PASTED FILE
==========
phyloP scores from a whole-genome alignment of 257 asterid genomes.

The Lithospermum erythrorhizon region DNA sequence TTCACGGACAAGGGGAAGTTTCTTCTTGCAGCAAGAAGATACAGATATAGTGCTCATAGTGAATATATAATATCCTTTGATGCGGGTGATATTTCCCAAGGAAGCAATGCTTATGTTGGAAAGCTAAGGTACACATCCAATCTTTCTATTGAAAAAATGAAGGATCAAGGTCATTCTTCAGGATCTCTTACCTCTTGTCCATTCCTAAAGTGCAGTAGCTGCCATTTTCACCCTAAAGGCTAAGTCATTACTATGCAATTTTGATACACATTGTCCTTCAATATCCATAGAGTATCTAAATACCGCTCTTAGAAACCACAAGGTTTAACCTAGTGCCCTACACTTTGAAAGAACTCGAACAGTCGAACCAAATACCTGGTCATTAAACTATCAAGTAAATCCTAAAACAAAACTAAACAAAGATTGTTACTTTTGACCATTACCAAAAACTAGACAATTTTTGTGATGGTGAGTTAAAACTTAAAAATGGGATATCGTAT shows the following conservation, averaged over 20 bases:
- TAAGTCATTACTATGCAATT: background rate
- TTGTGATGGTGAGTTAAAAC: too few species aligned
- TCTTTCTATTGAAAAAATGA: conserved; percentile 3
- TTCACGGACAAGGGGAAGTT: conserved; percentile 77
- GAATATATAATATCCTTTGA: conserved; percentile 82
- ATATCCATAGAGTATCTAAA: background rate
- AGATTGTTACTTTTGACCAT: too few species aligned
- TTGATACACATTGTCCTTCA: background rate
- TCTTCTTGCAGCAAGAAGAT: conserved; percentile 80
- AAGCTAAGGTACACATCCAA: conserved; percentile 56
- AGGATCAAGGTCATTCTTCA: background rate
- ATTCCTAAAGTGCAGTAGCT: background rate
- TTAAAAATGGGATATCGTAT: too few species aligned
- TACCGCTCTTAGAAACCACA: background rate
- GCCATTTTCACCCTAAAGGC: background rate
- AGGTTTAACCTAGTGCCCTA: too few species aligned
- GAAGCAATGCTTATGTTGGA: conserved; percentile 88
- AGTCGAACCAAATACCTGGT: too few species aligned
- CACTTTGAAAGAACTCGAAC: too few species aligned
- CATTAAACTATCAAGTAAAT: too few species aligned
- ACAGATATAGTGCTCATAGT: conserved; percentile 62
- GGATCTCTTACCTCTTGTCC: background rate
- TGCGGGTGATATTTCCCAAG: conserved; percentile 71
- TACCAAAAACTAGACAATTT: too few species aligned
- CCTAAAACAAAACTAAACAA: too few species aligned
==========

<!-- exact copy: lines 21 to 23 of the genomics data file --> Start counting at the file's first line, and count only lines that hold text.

- CACTTTGAAAGAACTCGAAC: too few species aligned
- CATTAAACTATCAAGTAAAT: too few species aligned
- ACAGATATAGTGCTCATAGT: conserved; percentile 62